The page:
From Twitter trending to the front page of The New York Times to public statements by the White House and the Pentagon, the Kony 2012 campaign has shown the power of social media to affect U.S. public debate. But it has also demonstrated the dangers posed by oversimplification in an age when policy is made in the 24-hour news cycle. This has proven especially so on issues concerning Africa where, lacking historical context, over-simplistic media framing can quickly take root and lead to problematic policy “solutions.”
Created by San Diego-based NGO Invisible Children, Kony 2012 was launched with a 28-minute video, website, and “action kit” on sale for $30. The video focuses on the story of the long-running conflict in northern Uganda through the frame of 30-something white American filmmaker-turned-activist Jason Russell explaining the issue to his young son.
It is a masterful media work—blending screen shots of Facebook with footage from Uganda shot a decade ago to explain the war to a U.S. teenage audience. And the explanation is clear: Joseph Kony, leader of northern Uganda’s Lord’s Resistance Army, is a “bad guy” and has to be “stopped.” “But the problem,” narrates Russell, “is 99 percent of the planet doesn’t know who he is. If they knew, Kony would have been stopped long ago.”
Tens of millions of people have viewed the film on YouTube, and the project has drawn critics, including many Ugandans, who have pointed out various inaccuracies and omissions. Kony, for instance, is no longer in Uganda; although the LRA has committed horrific attacks, its membership now numbers only a few hundred, not the 30,000 mentioned in the film; and even though few Americans have heard of him, Joseph Kony is already infamous throughout East Africa—after a decade of intense attention, Kony is among the best known war criminals in the world.
Many have pointed out the timing of Kony 2012 is strange at best: With the LRA operating from sparsely populated regions and crisscrossing borders, and with President Obama already having sent 100 U.S. soldiers to the region as “advisors,” it is a bit late for mass attention to spark a bold new strategy. This has led one Ugandan observer to suggest, “The Kony 2012 campaign will primarily succeed in making Invisible Children, not Joseph Kony, more famous.”
But the biggest problem with the film and campaign is that, in framing the problem as simply a question of arresting an evil man, it makes an indefensible omission: the role of Ugandan President Yoweri Museveni and that of the United States in the region. In this omission, and in its ahistorical political analysis, Invisible Children offers its one solution: U.S. military intervention. And so it calls on millions of American youth to save the Africans by supporting the presence of U.S. soldiers in a region the movie actually says remarkably little about—a solution that is, at best, insufficient and most likely disastrous when understood in context.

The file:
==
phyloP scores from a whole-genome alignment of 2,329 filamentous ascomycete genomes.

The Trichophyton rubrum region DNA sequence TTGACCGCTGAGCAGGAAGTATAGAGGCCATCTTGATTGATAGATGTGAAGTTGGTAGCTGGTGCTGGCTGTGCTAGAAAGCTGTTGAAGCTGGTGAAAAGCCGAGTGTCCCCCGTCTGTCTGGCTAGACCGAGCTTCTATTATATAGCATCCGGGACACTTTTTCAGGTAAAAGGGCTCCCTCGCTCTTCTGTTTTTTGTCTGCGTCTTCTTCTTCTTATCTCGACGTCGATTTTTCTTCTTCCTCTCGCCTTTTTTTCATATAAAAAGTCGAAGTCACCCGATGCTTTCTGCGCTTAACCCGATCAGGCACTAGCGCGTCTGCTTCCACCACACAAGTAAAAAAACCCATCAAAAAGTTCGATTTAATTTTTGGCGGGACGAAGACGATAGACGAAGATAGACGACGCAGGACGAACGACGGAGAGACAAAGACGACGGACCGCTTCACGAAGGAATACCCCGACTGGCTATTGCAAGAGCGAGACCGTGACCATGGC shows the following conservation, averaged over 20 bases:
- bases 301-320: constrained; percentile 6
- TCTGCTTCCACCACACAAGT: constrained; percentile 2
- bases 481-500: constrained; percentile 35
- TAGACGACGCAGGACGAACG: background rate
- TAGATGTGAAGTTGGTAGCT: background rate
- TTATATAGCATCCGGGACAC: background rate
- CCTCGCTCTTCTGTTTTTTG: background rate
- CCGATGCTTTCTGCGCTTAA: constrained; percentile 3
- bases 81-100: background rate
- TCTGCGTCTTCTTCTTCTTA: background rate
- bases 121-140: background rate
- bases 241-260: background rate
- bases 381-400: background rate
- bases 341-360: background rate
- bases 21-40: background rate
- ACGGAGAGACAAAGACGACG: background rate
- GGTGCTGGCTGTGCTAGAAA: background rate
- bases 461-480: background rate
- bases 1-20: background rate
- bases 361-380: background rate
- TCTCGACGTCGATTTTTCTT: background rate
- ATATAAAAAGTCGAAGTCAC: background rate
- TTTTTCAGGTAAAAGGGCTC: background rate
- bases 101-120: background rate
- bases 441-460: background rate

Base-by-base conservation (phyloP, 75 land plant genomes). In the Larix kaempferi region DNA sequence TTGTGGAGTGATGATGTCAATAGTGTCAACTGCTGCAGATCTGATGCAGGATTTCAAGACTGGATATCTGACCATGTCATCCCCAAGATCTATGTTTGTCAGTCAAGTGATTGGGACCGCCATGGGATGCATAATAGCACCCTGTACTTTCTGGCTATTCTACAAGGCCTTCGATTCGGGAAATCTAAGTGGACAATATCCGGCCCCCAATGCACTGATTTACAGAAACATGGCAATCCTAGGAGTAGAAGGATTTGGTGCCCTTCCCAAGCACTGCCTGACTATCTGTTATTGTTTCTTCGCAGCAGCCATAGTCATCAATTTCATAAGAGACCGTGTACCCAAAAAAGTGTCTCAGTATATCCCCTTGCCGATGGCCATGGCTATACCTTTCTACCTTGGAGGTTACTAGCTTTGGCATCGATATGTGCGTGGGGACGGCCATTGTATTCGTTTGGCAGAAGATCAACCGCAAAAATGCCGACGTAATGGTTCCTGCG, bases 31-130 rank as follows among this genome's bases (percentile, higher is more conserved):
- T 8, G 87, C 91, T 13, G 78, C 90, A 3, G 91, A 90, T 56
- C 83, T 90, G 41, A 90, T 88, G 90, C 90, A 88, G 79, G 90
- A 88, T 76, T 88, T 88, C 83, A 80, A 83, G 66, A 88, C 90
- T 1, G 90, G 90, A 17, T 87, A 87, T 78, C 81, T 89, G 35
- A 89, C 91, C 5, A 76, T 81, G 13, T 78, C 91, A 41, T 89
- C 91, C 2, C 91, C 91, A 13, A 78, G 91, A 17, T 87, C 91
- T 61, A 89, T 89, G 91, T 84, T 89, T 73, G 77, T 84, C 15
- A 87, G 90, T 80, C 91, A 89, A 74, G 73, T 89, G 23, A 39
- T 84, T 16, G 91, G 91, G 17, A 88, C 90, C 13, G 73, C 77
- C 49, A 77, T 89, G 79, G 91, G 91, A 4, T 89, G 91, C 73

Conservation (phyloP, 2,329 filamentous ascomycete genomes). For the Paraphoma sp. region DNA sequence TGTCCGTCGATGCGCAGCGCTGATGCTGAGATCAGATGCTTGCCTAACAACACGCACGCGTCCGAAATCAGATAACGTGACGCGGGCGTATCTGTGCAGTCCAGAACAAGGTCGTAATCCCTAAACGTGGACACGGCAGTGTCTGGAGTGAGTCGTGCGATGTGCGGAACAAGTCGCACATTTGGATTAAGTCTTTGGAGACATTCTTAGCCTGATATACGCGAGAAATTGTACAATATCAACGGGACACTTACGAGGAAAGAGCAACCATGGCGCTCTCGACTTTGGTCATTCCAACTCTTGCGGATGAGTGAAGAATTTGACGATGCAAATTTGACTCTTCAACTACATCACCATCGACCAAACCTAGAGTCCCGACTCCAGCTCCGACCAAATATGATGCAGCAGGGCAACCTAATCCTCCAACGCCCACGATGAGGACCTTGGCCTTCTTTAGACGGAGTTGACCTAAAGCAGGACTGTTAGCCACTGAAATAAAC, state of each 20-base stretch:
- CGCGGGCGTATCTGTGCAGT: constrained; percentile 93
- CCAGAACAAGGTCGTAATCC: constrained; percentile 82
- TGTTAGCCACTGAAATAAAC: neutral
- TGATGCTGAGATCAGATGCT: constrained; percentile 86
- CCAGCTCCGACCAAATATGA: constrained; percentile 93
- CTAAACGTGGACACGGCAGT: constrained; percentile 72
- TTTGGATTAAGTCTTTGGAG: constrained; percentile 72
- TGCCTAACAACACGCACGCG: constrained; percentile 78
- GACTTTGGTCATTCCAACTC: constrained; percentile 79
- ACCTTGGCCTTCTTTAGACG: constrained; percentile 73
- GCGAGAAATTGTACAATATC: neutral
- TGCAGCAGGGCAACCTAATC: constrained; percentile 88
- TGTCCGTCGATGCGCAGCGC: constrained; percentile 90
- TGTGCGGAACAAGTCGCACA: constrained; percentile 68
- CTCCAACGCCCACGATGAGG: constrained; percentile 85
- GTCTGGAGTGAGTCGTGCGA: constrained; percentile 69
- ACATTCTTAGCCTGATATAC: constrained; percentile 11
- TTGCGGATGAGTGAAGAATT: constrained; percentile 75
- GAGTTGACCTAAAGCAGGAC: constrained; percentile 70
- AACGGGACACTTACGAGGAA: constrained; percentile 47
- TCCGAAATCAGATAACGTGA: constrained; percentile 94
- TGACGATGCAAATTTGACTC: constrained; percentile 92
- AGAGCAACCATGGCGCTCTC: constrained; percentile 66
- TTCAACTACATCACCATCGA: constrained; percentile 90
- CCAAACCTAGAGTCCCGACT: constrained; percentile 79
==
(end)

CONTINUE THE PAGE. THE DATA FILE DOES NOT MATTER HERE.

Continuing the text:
Joseph Kony is an unquestionably appalling figure in the history of central Africa. But in leaving Museveni entirely out of the picture, Invisible Children omits both the past and present realities that would explain why blindly backing the Ugandan leader and expanding his military capacity is unlikely to lead to peace in northern Uganda, the Democratic Republic of the Congo, or the Central African Republic.
Nor is it possible to understand the LRA without the Ugandan president. Joseph Kony is not a new figure in Uganda—he and the Lord’s Resistance Army emerged over 25 years ago as Museveni was coming to power after a violent internal war. In consolidating control, Museveni launched a vicious counterinsurgency effort in northern Uganda that swept up many ethnic Acholi communities in its wake. This sparked resistance in the north, including the Holy Spirit Movement that eventually morphed into the LRA under Kony’s leadership and shifted into the horrific attacks and kidnappings that are now well documented.
The history of the Ugandan People’s Defense Forces (UPDF) in northern Uganda and neighboring Congo, however, is not a justice-oriented effort to “stop Joseph Kony.” Human Rights Watch has cited Museveni’s military for committing serious abuses of human rights against the civilian population in the Ugandan north in the name of tracking down Kony. In 1996, using the conflict as an excuse, the government forced nearly 2 million northern Ugandans into refugee camps euphemistically called “protected villages” where, according to the World Health Organization, a thousand people a week died of neglect without sufficient medical care, food, and water.
Under cover of the Kony search in neighboring Central African Republic, the Social Science Research Council recently documented widespread rape, violence, and looting of timber and diamonds by the UPDF. The UPDF also invaded and occupied nearby parts of the Democratic Republic of the Congo and, according to a leaked UN report, massacred and tortured civilians in several locations, resulting in an indictment by the UN World Court in 2005.
Professor Mahmood Mamdani, director of Uganda’s Makerere Institute for Social Research, points out that at least part of the reason there has been no political solution is that President Museveni has blocked all efforts to end the violence through granting amnesty to LRA members—blocking bills in parliament and instead demanding an International Criminal Court (ICC) indictment and a military solution. Indeed, some Ugandan analysts suspect that the LRA is actually useful to the President’s political aims as a foil and distraction from the increasingly problematic actions of Museveni’s government for both the Ugandan and international communities.